Publications

University of Chicago Celiac Center Chooses “Recognizing Celiac Disease”

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The University of Chicago Celiac Disease Center has chosen Recognizing Celiac Disease as the supplemental reading material for medical professionals who complete its Preceptorship Program.

Dr. Stefano Guandalini, medical director of the center, recommends the book for both patients and healthcare providers. “The book is useful for prospective patients to determine whether their complaints are consistent with celiac disease. It is also an excellent patient resource for self management, especially in identifying ongoing and future health problems related to celiac disease and bringing them to the attention of their physician for proper treatment. “Recognizing Celiac Disease” is a useful reference that will serve as a helpful tool for health care providers and anyone diagnosed with the disease.”

The University of Chicago Celiac Disease Center’s Preceptorship Program is an on-site intensive 2-day training course for medical professionals. Candidates study under the direction of the Center’s celiac disease experts. The course includes formal instruction, as well as hands-on training. This is the nation’s only such program. More information about the University of Chicago Celiac Disease Center and the Preceptorship Program can be found at www.celiacdisease.net.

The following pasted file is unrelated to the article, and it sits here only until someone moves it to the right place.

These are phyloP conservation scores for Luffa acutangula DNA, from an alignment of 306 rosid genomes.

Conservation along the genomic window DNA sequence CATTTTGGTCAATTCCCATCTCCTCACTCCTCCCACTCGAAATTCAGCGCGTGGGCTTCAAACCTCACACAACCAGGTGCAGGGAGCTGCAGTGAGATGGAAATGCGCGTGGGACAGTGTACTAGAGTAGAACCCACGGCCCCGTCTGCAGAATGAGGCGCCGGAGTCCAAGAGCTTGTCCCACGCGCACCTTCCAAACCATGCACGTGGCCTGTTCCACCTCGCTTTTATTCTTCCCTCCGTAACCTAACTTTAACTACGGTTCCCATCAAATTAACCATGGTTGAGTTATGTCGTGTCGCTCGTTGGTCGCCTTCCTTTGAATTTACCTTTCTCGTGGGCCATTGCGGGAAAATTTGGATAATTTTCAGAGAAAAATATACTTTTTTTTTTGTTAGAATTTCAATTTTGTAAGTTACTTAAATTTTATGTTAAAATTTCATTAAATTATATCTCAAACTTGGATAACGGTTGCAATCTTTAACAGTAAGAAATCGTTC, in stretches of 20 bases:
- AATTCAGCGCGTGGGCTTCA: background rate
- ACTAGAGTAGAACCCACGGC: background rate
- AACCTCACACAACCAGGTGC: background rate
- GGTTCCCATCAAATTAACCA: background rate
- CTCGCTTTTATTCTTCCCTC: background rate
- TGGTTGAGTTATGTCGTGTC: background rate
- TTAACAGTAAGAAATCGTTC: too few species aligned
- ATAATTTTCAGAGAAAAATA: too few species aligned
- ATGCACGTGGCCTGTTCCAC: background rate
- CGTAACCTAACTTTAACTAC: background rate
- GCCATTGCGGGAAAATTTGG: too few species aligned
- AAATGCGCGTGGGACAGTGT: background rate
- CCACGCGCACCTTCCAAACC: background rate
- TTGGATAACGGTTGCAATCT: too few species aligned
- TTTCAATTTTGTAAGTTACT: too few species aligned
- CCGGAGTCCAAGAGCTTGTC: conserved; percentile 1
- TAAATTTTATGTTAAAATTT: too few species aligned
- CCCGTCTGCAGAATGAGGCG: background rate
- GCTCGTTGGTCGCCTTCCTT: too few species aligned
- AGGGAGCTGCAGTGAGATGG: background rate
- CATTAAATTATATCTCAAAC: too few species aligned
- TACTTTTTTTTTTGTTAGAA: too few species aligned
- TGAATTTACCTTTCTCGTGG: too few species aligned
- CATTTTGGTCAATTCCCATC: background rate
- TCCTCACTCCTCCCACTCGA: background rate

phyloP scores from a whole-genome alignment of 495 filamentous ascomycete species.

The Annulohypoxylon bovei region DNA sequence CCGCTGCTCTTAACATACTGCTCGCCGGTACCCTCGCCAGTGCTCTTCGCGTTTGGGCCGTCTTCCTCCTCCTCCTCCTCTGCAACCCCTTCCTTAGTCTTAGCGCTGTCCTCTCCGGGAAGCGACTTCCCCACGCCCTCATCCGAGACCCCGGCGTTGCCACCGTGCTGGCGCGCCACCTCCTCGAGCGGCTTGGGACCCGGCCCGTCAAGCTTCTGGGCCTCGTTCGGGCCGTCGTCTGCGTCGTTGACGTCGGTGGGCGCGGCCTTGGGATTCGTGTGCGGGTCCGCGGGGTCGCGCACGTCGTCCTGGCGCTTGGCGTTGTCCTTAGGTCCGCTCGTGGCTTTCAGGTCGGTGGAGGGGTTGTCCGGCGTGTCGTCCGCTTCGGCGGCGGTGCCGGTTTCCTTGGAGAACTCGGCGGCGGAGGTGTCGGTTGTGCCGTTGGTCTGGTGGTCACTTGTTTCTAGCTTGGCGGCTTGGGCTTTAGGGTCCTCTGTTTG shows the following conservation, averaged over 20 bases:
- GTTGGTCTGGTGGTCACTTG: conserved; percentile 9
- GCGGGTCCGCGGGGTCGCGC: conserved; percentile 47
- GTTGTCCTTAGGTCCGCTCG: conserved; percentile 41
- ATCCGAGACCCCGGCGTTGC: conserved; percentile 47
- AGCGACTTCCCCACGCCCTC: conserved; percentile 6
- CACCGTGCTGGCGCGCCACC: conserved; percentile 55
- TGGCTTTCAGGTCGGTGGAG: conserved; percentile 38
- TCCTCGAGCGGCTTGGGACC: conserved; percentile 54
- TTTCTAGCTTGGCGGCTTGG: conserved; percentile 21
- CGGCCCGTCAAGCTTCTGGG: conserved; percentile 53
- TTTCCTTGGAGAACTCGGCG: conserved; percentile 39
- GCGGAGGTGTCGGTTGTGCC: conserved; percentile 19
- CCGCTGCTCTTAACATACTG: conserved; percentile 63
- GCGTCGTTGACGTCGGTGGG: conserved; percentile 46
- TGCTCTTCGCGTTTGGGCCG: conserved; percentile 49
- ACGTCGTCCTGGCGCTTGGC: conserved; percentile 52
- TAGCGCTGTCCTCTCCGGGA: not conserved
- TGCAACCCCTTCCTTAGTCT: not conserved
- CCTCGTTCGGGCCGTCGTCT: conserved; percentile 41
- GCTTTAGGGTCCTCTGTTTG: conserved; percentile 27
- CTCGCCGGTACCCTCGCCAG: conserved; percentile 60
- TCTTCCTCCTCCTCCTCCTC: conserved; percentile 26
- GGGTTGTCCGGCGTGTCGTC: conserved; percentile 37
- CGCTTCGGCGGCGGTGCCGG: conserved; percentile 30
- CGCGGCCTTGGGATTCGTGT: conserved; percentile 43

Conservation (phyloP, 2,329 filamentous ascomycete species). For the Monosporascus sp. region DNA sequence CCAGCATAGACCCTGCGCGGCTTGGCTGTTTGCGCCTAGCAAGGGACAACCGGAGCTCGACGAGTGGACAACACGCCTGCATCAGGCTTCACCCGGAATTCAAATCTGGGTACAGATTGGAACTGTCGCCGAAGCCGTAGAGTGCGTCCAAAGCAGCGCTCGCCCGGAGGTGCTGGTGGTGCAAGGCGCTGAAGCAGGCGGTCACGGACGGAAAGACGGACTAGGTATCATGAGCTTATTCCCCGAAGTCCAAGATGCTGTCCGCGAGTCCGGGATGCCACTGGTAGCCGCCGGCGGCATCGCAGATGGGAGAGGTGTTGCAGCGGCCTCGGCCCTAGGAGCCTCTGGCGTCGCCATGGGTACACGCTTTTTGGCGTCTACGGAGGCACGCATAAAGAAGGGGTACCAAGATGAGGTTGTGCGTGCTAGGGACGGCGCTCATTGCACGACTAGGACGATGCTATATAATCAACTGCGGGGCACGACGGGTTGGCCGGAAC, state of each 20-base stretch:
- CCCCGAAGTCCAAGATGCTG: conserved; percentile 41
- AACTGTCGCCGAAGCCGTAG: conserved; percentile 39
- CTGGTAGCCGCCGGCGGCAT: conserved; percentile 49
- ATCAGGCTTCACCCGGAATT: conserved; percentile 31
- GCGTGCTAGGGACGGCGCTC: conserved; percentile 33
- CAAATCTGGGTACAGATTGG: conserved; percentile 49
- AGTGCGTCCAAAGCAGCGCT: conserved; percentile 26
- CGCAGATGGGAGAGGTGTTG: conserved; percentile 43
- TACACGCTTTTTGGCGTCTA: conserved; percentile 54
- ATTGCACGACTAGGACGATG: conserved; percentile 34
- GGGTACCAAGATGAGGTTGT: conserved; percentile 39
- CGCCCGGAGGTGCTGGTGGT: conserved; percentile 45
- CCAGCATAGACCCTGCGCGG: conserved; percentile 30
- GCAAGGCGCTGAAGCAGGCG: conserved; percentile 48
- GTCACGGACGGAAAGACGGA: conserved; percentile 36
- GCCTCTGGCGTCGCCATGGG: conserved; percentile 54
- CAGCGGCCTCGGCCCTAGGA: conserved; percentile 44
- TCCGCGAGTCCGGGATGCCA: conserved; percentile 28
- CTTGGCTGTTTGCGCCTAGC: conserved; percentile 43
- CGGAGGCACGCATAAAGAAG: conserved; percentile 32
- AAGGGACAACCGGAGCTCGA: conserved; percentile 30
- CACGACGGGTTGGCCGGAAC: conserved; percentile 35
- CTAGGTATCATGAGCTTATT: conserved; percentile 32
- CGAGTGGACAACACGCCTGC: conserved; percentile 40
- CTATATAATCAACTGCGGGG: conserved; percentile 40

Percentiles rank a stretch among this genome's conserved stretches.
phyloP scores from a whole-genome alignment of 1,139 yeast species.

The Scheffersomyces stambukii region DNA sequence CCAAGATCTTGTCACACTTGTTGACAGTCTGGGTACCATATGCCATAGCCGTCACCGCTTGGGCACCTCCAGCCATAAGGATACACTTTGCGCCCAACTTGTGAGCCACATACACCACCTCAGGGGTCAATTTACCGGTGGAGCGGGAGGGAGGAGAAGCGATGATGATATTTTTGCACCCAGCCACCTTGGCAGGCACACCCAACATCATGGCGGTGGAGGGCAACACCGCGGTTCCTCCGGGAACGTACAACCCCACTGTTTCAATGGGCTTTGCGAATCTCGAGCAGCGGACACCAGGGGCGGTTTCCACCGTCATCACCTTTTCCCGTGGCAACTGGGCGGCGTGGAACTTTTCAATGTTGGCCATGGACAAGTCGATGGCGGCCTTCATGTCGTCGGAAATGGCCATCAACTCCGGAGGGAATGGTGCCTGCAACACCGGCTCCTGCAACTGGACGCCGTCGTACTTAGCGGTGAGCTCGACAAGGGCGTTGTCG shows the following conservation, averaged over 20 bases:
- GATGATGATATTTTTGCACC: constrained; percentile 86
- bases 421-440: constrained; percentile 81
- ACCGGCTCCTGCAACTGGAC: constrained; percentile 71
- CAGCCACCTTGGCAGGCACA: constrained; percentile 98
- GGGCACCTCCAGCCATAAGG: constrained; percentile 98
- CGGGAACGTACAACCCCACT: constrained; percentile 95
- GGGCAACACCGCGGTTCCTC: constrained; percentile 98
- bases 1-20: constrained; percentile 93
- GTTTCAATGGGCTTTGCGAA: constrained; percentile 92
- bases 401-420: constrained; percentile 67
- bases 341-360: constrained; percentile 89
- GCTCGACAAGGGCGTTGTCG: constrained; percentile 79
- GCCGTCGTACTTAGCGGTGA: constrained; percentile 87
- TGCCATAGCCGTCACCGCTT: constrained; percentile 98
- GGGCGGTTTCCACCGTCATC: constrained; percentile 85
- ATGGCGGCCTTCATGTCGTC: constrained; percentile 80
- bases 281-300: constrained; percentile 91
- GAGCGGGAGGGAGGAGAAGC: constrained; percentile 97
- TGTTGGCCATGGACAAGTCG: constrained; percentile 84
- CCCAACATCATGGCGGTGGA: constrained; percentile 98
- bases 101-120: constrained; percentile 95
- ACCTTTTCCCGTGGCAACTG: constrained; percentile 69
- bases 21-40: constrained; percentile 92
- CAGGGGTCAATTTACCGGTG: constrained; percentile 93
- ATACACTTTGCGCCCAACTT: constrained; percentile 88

“Recognizing Celiac Disease” is the definitive guide to understanding, diagnosing and managing celiac disease. It is a reader-friendly, celiac disease reference manual written for both medical professionals and the general public.

For more information visit, www.recognizingceliacdisease.com.

WebMD reviews celebrity gluten-free diet book

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It seems that almost everyone has on opinion about Elisabeth Hasselbeck’s book “The G Free Diet”. People tend to think one of two things about it. They think it’s great that a celebrity finally spoke out about having celiac disease since we desperately need the publicity. Or they feel that it’s extremely unfortunate that the book contains quite a bit of inaccurate information, thus setting us back on our quest instead of forward.
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In the back of the book the author lists some of her favorite things like Flax Crackers from Sami’s Bakery in Tampa, FL. However, the only things that the bakery owner will confirm are gluten-free are the cookies and brownies made in a sealed off room. The millet/flax items are not considered gluten-free. There is a disclaimer on the packaging of their “no gluten ingredients” products, due to how/where they are processed. Some stores are pulling the products from their shelves in response to the information in Hasselbeck’s book stirring up a controversy about the product line. Read More »

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